● There will be a waiting room feature that allows the host to control when all participants join the meeting.

● You will be automatically muted when you join the webinar and can only communicate verbally if the host unmutes you.

● The talk will last for c.40 minutes and will be followed by a Q&A where the chair will prompt discussion.

● Use the Q&A box to ask/write your questions after the talk.

● You can also use the virtual raise hand button if you have a question/comment to make by audio.

● Use the chat box to make comments.

● If you are experiencing any technical problems, please notify Ella Fleming (events manager) or Danielle Convey (events assistant) directly using the chat box function. Alternatively you can email them via events@paul-mellon-centre.ac.uk.

● The Paul Mellon Centre will not take photographs of this event and participants are requested likewise not to do so.

● This session will be recorded for educational and research purposes.  The recording may be made available on the Centre’s website and via YouTube. It will be stored indefinitely in the Centre’s Institutional Archive.

● Any offensive behaviour will not be tolerated and attendees can be removed from the webinar by the host.

GDPR

The Paul Mellon Centre is aware of its obligations under the General Data Protection Regulations (GDPR) and is committed to processing your data securely and transparently.

For more information on how the Centre processes personal information see our privacy policy: https://www.paul-mellon-centre.ac.uk/about/privacy-policy

For more information on Zoom’s compliance with EU GDPR see: https://zoom.us/gdpr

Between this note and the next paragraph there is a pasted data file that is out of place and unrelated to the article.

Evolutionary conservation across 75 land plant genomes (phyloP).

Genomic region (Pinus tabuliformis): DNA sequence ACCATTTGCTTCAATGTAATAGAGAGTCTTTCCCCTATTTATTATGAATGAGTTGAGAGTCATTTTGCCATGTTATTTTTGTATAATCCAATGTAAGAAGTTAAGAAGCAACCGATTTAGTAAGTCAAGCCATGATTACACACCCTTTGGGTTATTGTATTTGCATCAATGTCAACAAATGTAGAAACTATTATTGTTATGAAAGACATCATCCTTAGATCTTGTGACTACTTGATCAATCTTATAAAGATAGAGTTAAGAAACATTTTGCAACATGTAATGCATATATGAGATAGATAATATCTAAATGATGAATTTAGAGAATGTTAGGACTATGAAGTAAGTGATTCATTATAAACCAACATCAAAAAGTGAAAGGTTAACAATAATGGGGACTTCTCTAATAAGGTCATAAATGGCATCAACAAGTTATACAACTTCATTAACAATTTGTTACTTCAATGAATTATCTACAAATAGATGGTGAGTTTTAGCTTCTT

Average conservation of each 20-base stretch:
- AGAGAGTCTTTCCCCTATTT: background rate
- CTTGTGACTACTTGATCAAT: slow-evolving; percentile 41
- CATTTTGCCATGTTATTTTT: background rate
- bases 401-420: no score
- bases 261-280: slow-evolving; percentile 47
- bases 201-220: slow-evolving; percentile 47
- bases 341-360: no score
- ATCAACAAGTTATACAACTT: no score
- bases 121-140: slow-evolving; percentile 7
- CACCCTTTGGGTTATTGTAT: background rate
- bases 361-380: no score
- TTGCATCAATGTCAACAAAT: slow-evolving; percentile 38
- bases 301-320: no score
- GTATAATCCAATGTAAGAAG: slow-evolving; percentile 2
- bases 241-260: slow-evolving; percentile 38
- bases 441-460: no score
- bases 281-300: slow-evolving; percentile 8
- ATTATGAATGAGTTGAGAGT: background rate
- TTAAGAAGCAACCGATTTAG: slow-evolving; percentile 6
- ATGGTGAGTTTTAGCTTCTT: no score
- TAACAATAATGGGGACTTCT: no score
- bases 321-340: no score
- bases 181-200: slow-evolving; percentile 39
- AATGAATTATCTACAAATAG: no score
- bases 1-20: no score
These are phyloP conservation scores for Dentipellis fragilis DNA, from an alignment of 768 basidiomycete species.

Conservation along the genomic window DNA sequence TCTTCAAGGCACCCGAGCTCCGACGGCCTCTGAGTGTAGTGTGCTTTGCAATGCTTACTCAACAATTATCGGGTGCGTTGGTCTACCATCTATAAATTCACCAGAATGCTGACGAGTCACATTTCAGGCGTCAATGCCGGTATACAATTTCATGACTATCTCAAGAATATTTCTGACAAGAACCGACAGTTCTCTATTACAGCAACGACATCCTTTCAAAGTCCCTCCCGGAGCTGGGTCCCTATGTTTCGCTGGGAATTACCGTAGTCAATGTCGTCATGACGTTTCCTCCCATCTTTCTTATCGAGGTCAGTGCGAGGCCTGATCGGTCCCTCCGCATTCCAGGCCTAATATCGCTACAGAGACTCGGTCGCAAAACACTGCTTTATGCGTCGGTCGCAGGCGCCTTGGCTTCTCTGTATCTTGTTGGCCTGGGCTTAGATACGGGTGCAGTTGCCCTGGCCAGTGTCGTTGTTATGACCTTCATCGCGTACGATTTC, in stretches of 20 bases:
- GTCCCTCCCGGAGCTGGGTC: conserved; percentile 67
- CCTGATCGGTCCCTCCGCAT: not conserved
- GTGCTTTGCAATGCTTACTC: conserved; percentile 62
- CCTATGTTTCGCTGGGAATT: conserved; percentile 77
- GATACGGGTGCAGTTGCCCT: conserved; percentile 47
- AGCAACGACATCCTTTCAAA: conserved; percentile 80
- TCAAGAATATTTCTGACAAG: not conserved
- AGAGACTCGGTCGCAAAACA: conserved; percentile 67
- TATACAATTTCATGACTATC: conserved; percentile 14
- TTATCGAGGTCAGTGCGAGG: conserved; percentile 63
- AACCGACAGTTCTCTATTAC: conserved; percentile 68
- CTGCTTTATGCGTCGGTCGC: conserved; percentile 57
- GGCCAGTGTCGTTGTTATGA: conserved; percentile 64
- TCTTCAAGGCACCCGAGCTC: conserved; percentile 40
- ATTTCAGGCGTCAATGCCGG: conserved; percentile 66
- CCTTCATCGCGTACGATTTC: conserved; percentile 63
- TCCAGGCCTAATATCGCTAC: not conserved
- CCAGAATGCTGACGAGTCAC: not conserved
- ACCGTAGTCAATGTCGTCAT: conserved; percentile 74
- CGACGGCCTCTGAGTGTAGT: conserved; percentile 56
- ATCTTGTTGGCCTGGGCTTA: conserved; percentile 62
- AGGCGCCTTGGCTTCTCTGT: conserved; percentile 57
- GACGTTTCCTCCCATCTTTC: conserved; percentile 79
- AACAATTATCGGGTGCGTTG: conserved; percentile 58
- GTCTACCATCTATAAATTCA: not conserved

Banner image credit: Vivan Sundaram, South Africa, 1968.  Collection of the Artist

About the speaker

  • Ming Tiampo

    Ming Tiampo is Professor of Art History, and co-director of the Centre for Transnational Cultural Analysis at Carleton University. She is interested in transcultural models and histories that provide new structures for understanding and reconfiguring the global. She has published on Japanese modernism, global modernisms, and diaspora. Tiampo’s book Gutai: Decentering Modernism (University of Chicago Press, 2011) received an honorable mention for the Robert Motherwell book award. In 2013, she was co-curator of the AICA award-winning Gutai: Splendid Playground at the Guggenheim Museum in NY. Tiampo is currently working on three publication projects, Transnational Cities, which theorizes the scale of the urban as a mode of reimagining transcultural intersections and the historical conditions of global modernism; Intersecting Modernisms, a collaborative sourcebook on global modernisms; and Jin-me Yoon, an Art Canada Institute book on the diasporic Korean-Canadian artist. Tiampo is an associate member at ICI Berlin; a member of the Hyundai Tate Research Centre: Transnational Advisory Board; a fellow at the Paul Mellon Centre for British Art on the London, Asia project and co-convenor of the conference London, Asia, Art, Worlds; a founding member of TrACE, the Transnational and Transcultural Arts and Culture Exchange network, and co-lead on its Worlding Public Cultures project.